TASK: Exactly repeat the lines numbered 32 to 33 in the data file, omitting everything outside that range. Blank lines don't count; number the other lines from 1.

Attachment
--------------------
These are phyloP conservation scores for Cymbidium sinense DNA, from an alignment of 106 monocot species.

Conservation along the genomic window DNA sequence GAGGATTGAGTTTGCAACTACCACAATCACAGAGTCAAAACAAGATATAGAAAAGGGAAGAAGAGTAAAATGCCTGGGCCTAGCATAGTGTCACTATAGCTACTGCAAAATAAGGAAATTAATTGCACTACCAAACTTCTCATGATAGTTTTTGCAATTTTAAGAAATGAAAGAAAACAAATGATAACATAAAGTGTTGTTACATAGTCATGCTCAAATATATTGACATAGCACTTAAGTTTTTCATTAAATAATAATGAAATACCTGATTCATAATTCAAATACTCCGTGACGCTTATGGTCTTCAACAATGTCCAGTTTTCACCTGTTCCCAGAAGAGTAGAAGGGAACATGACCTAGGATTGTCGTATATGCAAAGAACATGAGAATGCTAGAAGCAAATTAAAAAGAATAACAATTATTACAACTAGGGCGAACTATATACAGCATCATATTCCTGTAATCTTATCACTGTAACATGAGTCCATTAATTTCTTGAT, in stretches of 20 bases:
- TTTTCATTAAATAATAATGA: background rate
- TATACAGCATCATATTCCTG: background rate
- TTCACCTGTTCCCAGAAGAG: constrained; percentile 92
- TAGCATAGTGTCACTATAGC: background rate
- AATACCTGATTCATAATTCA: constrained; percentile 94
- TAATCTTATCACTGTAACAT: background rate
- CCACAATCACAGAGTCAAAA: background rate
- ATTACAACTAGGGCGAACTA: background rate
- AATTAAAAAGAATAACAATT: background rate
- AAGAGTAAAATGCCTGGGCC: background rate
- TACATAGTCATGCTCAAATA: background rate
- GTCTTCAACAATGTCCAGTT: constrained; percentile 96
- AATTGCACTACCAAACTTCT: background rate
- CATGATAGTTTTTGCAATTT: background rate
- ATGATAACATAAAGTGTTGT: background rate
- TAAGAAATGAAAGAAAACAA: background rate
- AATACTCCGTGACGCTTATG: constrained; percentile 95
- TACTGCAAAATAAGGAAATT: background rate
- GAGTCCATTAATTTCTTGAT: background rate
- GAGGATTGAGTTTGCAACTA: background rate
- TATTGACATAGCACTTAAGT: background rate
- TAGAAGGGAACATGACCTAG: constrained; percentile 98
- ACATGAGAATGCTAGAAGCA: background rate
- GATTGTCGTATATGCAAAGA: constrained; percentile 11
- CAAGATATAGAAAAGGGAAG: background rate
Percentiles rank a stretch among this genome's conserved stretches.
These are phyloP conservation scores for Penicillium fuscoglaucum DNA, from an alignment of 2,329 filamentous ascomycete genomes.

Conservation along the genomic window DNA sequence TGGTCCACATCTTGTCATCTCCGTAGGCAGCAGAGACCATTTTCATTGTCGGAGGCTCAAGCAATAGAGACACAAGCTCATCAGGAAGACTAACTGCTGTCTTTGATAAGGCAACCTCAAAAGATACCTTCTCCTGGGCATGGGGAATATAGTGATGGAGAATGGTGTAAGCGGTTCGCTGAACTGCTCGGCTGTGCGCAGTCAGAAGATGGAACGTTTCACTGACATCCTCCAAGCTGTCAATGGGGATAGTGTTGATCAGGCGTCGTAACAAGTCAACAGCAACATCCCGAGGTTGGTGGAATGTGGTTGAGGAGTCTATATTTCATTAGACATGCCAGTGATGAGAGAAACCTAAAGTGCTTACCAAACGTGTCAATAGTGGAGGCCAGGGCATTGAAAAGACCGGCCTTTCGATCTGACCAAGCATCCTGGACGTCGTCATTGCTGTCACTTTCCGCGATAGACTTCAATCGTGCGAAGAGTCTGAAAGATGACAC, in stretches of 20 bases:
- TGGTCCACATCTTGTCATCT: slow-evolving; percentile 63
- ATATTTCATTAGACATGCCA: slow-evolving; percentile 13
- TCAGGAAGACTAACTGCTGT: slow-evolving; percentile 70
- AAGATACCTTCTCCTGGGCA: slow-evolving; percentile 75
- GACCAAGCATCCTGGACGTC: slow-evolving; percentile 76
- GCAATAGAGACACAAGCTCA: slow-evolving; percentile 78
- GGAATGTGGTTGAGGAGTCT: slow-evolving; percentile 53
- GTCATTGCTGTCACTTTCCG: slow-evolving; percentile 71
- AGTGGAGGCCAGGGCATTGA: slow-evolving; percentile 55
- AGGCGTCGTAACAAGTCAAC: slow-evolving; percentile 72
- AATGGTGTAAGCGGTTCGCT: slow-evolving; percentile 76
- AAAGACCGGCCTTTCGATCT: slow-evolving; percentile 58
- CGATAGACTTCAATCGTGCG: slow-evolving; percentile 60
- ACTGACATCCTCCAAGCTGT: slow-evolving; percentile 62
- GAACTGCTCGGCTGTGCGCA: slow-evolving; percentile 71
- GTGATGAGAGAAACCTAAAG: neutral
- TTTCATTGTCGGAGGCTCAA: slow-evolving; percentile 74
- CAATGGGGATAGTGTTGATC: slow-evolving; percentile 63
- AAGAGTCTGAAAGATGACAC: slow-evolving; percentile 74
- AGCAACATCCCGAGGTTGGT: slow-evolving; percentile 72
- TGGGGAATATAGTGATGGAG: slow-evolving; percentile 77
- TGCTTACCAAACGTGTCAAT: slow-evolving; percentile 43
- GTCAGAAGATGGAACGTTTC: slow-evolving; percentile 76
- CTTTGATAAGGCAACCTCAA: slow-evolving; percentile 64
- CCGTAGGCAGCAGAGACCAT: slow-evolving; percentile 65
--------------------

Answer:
- ATATTTCATTAGACATGCCA: slow-evolving; percentile 13
- TCAGGAAGACTAACTGCTGT: slow-evolving; percentile 70